On this page

Simple API server

Deno is great for creating simple, light-weight API servers. Learn how to create and deploy one using Deno Deploy in this tutorial.

Create a local API server Jump to heading

In your terminal, create a file named server.ts.

touch server.ts

We'll implement a simple link shortener service using a Deno KV database.

const kv = await Deno.openKv();

Deno.serve(async (request: Request) => {
  // Create short links
  if (request.method == "POST") {
    const body = await request.text();
    const { slug, url } = JSON.parse(body);
    const result = await kv.set(["links", slug], url);
    return new Response(JSON.stringify(result));

  // Redirect short links
  const slug = request.url.split("/").pop() || "";
  const url = (await kv.get(["links", slug])).value as string;
  if (url) {
    return Response.redirect(url, 301);
  } else {
    const m = !slug ? "Please provide a slug." : `Slug "${slug}" not found`;
    return new Response(m, { status: 404 });

You can run this server on your machine with this command:

deno run -A --unstable-kv server.ts

This server will respond to HTTP GET and POST requests. The POST handler expects to receive a JSON document in request the body with slug and url properties. The slug is the short URL component, and the url is the full URL you want to redirect to.

Here's an example of using this API endpoint with cURL:

curl --header "Content-Type: application/json" \
  --request POST \
  --data '{"url":"https://docs.deno.com/runtime/manual","slug":"denodocs"}' \

In response, the server should send you JSON with the KV data representing the result of the set operation:

{ "ok": true, "versionstamp": "00000000000000060000" }

A GET request to our server will take a URL slug as a path parameter, and redirect to the provided URL. You can visit this URL in the browser, or make another cURL request to see this in action!

curl -v http://localhost:8000/denodocs

Now that we have an API server, let's push it to a GitHub repository that we'll later link to Deno Deploy.

Create a GitHub repository for your app Jump to heading

Sign in to GitHub and create a new repository. You can skip adding a README or any other files for now - a blank repo will do fine for our purposes.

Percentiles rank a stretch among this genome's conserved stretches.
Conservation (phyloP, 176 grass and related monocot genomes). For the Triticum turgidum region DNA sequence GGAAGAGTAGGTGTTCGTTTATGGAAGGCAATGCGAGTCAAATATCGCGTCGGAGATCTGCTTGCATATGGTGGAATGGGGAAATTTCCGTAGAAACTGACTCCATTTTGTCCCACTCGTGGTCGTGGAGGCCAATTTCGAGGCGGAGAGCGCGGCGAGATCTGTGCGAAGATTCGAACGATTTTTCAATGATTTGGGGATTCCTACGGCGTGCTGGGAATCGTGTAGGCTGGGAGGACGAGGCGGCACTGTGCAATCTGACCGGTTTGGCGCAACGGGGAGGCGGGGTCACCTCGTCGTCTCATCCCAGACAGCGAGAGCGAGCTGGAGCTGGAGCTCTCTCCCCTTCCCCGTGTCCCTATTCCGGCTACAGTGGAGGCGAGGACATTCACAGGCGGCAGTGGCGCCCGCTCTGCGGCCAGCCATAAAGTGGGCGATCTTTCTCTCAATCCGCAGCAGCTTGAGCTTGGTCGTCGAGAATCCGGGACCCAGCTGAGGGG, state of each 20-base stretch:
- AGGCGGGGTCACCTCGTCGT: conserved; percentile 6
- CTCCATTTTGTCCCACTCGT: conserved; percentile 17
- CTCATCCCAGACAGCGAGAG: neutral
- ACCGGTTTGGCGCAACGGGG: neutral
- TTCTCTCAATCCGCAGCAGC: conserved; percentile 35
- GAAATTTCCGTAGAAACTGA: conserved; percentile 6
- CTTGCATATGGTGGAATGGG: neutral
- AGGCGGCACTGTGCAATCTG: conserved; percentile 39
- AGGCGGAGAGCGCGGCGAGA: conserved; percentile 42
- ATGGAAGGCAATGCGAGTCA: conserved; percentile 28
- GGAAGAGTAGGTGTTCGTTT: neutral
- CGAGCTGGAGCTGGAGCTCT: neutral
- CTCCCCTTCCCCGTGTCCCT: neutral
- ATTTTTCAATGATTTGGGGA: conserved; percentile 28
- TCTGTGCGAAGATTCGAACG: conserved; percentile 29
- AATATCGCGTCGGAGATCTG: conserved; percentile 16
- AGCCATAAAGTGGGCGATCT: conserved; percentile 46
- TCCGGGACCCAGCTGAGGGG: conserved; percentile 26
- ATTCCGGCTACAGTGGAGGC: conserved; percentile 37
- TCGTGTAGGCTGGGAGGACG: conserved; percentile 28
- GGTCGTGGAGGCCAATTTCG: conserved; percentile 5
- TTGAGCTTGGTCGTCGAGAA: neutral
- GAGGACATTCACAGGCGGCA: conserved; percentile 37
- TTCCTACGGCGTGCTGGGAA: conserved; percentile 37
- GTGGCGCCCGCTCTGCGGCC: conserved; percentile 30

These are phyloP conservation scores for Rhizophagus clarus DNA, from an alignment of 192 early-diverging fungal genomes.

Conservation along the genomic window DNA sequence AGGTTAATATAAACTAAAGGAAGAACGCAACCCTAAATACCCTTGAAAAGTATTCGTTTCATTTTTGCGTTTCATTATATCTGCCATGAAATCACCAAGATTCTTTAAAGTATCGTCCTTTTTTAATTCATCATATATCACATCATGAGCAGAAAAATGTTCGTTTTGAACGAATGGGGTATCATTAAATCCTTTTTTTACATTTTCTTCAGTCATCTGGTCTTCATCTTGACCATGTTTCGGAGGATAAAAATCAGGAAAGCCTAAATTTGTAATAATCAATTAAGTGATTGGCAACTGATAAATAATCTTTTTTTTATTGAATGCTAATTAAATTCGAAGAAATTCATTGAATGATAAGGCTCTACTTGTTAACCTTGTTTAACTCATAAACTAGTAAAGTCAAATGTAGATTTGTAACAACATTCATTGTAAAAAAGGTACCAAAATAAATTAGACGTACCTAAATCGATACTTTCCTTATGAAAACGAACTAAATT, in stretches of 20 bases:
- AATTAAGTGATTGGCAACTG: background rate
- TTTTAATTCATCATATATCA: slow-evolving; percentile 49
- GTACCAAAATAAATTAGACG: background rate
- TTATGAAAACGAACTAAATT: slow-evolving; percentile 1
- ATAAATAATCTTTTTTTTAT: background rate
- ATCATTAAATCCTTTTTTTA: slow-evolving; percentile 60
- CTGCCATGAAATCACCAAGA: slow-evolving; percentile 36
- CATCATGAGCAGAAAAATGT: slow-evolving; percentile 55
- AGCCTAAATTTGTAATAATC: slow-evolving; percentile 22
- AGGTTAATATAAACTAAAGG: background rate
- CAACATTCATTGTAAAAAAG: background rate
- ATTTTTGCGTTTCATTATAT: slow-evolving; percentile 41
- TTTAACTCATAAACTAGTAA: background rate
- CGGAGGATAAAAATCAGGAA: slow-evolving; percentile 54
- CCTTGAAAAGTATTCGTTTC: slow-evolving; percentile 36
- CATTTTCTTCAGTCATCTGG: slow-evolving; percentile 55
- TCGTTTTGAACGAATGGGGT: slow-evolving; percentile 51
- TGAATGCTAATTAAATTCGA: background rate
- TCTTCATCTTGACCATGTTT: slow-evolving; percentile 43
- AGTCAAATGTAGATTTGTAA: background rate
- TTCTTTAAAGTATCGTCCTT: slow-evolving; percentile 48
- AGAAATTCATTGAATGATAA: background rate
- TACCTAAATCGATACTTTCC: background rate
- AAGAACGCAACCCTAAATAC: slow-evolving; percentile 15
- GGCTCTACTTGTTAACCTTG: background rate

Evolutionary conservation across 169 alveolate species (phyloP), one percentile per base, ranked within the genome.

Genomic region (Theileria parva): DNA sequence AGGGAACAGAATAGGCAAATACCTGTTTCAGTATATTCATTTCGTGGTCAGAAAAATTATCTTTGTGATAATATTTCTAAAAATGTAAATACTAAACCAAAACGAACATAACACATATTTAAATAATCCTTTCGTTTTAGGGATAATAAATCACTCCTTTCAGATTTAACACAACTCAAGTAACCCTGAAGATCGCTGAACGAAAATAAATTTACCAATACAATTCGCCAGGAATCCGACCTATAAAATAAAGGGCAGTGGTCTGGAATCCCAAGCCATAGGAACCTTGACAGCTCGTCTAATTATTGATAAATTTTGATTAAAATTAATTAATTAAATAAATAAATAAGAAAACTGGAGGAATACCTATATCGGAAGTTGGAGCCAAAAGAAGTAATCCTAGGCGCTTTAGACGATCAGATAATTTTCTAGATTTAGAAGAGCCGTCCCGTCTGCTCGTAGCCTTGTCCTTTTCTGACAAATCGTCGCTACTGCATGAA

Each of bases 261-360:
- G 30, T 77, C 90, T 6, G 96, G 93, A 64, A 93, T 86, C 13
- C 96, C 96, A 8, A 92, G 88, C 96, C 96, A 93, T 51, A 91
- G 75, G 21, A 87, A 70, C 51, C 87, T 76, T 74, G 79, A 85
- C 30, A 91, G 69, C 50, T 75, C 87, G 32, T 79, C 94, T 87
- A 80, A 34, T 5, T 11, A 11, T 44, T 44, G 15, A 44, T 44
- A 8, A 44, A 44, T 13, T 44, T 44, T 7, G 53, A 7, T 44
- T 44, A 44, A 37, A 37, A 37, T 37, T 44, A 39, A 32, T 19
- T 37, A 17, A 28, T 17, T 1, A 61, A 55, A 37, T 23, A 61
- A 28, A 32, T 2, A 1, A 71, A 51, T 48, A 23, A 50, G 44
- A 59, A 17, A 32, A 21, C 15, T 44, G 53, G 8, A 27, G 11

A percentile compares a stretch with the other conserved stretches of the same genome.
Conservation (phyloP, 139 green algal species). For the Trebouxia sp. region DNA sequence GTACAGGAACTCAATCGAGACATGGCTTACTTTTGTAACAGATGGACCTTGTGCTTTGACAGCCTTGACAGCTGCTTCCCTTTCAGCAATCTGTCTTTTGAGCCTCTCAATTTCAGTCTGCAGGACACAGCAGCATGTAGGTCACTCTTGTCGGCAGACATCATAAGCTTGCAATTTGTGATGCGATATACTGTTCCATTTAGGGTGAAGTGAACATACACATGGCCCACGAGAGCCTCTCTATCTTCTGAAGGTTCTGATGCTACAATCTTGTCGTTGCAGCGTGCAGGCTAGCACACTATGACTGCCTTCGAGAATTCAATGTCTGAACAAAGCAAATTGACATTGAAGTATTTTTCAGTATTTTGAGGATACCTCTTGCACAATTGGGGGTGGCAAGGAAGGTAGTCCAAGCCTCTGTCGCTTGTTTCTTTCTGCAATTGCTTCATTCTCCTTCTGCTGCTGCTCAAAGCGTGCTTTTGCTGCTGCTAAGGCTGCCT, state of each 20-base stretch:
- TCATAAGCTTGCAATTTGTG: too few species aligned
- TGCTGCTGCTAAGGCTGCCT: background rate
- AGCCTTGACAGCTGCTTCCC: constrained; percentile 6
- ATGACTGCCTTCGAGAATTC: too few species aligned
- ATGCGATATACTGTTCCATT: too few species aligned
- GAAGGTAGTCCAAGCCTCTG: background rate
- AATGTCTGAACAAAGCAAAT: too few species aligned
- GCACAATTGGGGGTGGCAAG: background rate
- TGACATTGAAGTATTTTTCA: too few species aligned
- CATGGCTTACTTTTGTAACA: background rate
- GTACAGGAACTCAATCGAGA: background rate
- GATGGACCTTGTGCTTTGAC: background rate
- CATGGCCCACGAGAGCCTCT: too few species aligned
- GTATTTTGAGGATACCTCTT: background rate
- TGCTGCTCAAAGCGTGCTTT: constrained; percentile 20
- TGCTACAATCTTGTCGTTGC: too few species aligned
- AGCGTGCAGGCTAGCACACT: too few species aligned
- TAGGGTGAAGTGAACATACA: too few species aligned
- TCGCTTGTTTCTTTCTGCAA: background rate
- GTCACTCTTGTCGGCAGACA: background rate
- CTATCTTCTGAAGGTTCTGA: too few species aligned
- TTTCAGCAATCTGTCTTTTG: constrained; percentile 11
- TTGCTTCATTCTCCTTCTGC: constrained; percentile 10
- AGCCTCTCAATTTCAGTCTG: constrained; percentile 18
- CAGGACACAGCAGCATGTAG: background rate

In the folder where you created your API server, initialize a local git repo with these commands in sequence. Be sure to swap out your_username and your_repo_name with the appropriate values.

echo "# My Deno Link Shortener" >> README.md
git init
git add .
git commit -m "first commit"
git branch -M main
git remote add origin https://github.com/your_username/your_repo_name.git
git push -u origin main

You should now have a GitHub repository with your server.ts file in it, as in this example repository. Now you're ready to import and run this application on Deno Deploy.

Import and deploy your project Jump to heading

Next, sign up for an account on Deno Deploy and create a new project. Connect your GitHub account and select the repository we created a moment ago.

Deno Deploy project selection

The configuration should look something like this:

Deno Deploy config

Click on the "Deploy Project" button. Once deployed, your link shortener service will be live on Deno Deploy!

Deno Deploy dashboard

Without any additional configuration (Deno KV just works on Deploy), your app should run the same as it did on your local machine.

You can add new links using the POST handler as you did before. Just replace the localhost URL with your live production URL on Deno Deploy:

curl --header "Content-Type: application/json" \
  --request POST \
  --data '{"url":"https://docs.deno.com/runtime/manual","slug":"denodocs"}' \

Similarly, you can visit your shortened URLs in the browser, or view the redirect coming back with a cURL command:

curl -v https://your-deno-project-url-here.deno.dev/denodocs

If you enjoyed this project, next you could check out a higher-level web framework like Fresh, or learn more about Deno KV here. Great work deploying your simple API server!